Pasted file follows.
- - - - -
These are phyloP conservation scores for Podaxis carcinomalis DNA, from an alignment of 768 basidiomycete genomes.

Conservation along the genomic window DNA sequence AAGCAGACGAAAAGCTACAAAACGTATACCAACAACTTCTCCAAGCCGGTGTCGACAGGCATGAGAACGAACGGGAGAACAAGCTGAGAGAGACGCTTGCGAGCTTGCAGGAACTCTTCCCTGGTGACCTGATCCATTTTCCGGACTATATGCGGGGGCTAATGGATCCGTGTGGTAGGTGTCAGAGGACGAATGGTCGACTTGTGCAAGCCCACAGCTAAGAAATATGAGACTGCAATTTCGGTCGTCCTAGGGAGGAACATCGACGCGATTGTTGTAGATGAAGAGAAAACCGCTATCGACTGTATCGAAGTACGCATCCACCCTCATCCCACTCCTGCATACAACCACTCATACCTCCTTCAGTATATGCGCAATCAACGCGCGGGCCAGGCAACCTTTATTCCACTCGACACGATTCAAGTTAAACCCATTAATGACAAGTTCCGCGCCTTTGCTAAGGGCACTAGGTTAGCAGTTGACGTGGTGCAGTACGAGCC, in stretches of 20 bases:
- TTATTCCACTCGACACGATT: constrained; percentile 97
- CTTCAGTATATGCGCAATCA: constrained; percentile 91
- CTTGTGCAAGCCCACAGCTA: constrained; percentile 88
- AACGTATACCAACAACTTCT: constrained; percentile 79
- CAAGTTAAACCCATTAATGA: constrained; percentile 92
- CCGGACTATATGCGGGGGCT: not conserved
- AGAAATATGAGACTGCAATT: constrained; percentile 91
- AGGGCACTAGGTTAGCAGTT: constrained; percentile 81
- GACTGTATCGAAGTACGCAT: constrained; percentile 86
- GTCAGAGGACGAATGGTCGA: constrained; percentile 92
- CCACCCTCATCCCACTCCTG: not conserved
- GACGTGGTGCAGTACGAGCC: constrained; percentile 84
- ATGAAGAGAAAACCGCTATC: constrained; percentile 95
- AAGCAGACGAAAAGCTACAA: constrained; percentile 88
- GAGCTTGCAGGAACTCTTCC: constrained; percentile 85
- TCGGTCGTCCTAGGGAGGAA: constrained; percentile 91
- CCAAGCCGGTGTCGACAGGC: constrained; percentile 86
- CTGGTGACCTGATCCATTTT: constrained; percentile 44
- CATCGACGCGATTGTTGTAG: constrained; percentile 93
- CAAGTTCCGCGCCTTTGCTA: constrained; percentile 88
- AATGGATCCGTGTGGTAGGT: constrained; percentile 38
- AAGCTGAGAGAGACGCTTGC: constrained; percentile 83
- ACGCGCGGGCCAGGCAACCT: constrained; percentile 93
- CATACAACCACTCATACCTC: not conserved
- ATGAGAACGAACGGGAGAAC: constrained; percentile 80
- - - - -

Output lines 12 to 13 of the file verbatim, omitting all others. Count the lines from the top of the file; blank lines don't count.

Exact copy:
- GTCAGAGGACGAATGGTCGA: constrained; percentile 92
- CCACCCTCATCCCACTCCTG: not conserved